REDISCOVERING ALICE:  I have been a devoted Alice Walker  fan for more than 20 years. I have a note from her tucked inside my first edition of The Color Purple after she read some of my poetry and regretted that her small press was going out of business and she couldn't publish them. Hell, the fact that ALICE WALKER even read my poetry is a thrill beyond words. When you get to interact with a literary idol in even the smallest way, it buoys you (well, me at least) and makes me strive to do better.

I clearly remember marching into my local library in the early 1980s after The Color Purple was published and bringing it to the check out desk. My mother was forever running interference for me at the library, as the librarian always questioned the wisdom of letting someone so young check out "dirty" books. I always wanted to check out books on my own card, not have mom do it for me...that defeated the purpose. Mom stood behind me and said I read way beyond my age level and stared down the librarian until she stamped the book in my name. My Mom can be a crazy woman sometimes, but she understood and appreciated literature and instilled that love in me. I had read Judy Blume, Erica Jong, John Irving, Truman Capote, Tennessee Williams while I was still in junior high. Alice Walker would open my eyes to the world of black writers. If you were to look at my book collection (which is huge) you would see all of Alice's book, every book by Toni Morrison, Gloria Naylor, Rita Dove, Langston Hughes, Terry McMillan and the great Zora Neale Hurston.

The Color Purple is one of the reasons I became a writer. Those spare, simple letters from Celie  to God still make me weep and want to sing with joy. When the film came out in 1986, my Mom, Dad and I were the only white people in the theater. I think my parents were nervous, but I was overjoyed. When Shug Avery launched into Maybe God Is Trying To Tell You Something, the audience in the theater was on its feet, dancing in the aisles, and  my little white ass was up and dancing with them. I don't do religion (the organized kind), but there was definitely a higher power working in that theater and on me...leading me to this place in time.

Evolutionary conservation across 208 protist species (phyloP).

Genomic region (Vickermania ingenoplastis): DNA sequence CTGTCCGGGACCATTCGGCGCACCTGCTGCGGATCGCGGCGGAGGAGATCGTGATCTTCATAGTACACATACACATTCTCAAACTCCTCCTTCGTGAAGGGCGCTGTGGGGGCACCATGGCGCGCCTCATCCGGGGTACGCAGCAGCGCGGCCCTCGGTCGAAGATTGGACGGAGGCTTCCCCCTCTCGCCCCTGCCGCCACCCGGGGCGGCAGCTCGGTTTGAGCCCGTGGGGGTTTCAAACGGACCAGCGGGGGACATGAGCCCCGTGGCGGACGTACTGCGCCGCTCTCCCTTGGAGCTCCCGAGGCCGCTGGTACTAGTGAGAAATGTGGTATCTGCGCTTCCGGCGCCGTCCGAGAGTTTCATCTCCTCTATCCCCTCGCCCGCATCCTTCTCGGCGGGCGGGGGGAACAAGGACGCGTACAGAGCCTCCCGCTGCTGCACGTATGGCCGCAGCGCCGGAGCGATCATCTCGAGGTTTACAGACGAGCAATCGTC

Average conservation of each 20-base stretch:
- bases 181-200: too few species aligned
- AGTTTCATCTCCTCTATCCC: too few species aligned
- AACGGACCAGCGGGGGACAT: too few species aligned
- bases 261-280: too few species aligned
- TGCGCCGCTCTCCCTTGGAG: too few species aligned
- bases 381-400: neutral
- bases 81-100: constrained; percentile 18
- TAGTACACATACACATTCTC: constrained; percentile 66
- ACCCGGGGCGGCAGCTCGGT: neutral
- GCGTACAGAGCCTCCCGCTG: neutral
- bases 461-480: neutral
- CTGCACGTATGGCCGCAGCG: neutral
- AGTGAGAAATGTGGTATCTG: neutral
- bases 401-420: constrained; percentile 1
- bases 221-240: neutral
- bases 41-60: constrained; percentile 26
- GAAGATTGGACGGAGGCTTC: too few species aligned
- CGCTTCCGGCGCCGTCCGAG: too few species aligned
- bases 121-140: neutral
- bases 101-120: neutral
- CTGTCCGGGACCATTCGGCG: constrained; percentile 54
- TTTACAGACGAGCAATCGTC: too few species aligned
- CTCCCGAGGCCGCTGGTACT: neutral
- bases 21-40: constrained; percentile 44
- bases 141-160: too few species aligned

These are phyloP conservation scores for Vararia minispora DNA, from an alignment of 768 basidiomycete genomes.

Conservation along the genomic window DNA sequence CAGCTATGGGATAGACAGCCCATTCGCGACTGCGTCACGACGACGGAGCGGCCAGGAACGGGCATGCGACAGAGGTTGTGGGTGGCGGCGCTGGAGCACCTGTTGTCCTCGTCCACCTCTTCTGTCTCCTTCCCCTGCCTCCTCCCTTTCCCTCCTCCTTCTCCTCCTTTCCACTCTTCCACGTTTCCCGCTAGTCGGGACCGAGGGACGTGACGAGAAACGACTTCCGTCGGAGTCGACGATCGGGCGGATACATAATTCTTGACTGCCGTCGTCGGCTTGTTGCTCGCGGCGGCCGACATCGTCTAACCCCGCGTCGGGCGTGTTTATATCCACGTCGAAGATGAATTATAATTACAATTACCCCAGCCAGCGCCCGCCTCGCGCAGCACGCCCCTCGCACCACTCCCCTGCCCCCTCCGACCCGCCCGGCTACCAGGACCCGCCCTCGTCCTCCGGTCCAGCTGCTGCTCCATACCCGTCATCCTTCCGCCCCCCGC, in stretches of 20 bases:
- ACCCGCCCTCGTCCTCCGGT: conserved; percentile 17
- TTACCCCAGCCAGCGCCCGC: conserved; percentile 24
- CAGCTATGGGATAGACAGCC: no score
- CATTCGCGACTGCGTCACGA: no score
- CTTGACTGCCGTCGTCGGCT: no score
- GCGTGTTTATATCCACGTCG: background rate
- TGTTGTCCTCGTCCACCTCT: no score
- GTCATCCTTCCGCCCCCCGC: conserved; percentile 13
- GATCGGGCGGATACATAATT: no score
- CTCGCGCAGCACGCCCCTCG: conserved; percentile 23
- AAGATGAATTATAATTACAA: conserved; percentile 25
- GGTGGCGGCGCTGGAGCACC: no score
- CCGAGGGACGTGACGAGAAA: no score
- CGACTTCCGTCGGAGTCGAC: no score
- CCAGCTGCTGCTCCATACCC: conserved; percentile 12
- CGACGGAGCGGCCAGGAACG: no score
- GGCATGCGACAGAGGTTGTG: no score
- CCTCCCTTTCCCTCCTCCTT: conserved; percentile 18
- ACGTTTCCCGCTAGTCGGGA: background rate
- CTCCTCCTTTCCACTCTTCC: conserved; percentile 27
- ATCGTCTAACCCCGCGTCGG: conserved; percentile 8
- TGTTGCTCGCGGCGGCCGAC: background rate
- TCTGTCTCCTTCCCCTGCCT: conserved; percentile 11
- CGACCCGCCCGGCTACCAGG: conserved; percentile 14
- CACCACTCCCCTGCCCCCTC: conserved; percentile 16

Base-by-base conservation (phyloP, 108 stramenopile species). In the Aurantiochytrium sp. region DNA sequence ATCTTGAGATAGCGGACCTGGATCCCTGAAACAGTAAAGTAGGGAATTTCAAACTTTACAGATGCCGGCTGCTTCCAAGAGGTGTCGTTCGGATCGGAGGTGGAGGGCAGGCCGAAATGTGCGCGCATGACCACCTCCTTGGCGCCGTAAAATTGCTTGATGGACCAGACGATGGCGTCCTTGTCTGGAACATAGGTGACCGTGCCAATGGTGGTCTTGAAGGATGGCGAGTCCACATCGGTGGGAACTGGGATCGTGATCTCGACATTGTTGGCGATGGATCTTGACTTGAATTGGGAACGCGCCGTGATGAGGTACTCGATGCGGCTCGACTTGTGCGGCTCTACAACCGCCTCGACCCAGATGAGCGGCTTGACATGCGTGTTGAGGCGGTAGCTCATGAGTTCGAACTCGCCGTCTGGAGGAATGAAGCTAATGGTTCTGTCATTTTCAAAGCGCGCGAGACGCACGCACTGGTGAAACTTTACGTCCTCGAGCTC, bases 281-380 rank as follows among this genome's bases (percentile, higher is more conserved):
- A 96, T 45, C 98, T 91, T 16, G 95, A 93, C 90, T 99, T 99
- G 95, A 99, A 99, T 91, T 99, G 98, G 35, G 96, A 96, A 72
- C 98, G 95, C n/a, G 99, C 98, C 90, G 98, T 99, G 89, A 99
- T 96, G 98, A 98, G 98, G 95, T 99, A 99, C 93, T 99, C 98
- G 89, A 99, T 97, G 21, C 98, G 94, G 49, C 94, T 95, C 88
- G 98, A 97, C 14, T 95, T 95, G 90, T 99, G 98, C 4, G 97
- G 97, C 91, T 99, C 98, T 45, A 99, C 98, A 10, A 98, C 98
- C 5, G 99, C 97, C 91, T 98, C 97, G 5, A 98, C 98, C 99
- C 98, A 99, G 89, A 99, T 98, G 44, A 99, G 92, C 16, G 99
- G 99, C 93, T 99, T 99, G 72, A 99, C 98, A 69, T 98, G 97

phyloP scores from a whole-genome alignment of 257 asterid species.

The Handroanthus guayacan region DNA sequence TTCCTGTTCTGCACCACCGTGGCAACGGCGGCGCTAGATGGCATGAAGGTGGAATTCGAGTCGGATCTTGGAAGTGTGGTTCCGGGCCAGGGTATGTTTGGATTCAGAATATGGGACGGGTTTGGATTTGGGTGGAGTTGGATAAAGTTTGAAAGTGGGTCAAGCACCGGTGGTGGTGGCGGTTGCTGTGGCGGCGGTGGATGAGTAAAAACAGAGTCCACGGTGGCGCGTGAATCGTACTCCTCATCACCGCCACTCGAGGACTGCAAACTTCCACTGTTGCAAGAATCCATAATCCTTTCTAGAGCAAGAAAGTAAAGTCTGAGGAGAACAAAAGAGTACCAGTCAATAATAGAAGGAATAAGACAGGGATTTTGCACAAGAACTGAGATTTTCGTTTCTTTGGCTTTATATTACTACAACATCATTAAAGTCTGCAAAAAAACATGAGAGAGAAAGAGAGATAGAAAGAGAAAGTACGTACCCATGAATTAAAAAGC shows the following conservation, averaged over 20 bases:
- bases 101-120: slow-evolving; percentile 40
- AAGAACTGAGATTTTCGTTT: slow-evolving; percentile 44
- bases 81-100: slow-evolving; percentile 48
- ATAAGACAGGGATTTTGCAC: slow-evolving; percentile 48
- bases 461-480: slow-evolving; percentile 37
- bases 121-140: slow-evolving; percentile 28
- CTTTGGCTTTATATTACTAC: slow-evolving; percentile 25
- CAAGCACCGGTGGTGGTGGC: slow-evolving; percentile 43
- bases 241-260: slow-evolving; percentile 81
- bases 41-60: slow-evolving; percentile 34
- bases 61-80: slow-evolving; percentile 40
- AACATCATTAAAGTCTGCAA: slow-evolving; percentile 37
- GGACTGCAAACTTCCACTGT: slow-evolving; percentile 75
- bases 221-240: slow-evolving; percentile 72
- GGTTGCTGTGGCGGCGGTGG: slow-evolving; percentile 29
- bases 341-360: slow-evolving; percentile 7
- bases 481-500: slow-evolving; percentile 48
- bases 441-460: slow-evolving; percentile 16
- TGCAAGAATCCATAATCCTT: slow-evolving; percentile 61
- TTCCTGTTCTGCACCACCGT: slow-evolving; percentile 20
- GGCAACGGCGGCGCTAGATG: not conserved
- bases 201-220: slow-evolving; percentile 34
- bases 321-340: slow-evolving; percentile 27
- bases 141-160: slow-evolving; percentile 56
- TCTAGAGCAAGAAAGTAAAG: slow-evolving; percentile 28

Yesterday, Susan Booth (artistic director for the Alliance Theatre) sent over a guest column that is going to run in the next issue of the magazine I edit, Atlanta Intown. The Alliance is world premiering the musical of The Color Purple. Susan began her column with a quote from one of my favorite Walker poems, How Poems Are Made: A Discredited View from her brilliant collection Horses Make A Landscape Look More Beautiful.
I know how poems are made.
There is a place the loss must go.
There is a place the gain must go.
The leftover love.
Susan didn't fill her column wining about the long hours of bringing the show to stage and the myriad of other hells a director goes through, she talked about how Alice Walker was a touchstone throughout her life. Thanks for reminding me, Susan. That snippet of poetry has been one of my touchstones, the reason I can put my life on paper for the masses. The reason I can write words on this Blog that the whole world can read.

Tonight, I am going to finish the final read-through of my novel, Conquering Venus. I am going to add another poem that I discovered by accident. The main character, Martin, is a poet in Paris and the novel is filled with his work. Someone asked me the other day how I could snap out of poetry mode into novel mode so quickly after all the work and promotion for Better To Travel. For me, the novel is the next logical step. BTT, in my mind, is the prequel to Conquering Venus - how the poems came into being. The leftover love.


BLUE said…
You work this, HBW! You truly raised the bar with this blog entry. I, too, am an Alice fan ... though I'm not really keen on all of her poetry (We'll talk about that later), I think she has one of the most poignant fiction writers and essayists of our time. "In Search Of Our Mothers' Gardens" is indeed a gem. And the short story collections, "In Love and In Trouble" and "You Can't Keep a Good Woman Down" are remarkable. I lol at the image of you and your mother, the checkout mafia at your library, ensuring that you would be fed in this way. Knowledge gained through books can be a feared thing. Remind me to tell you the story about how I got on an elevator when I was in high school with very scared-looking white doctors at a hospital while I was reading a copy of Langston Hughes' "The Ways of White Folks" ... I was laughing out loud at both the text and their fear.

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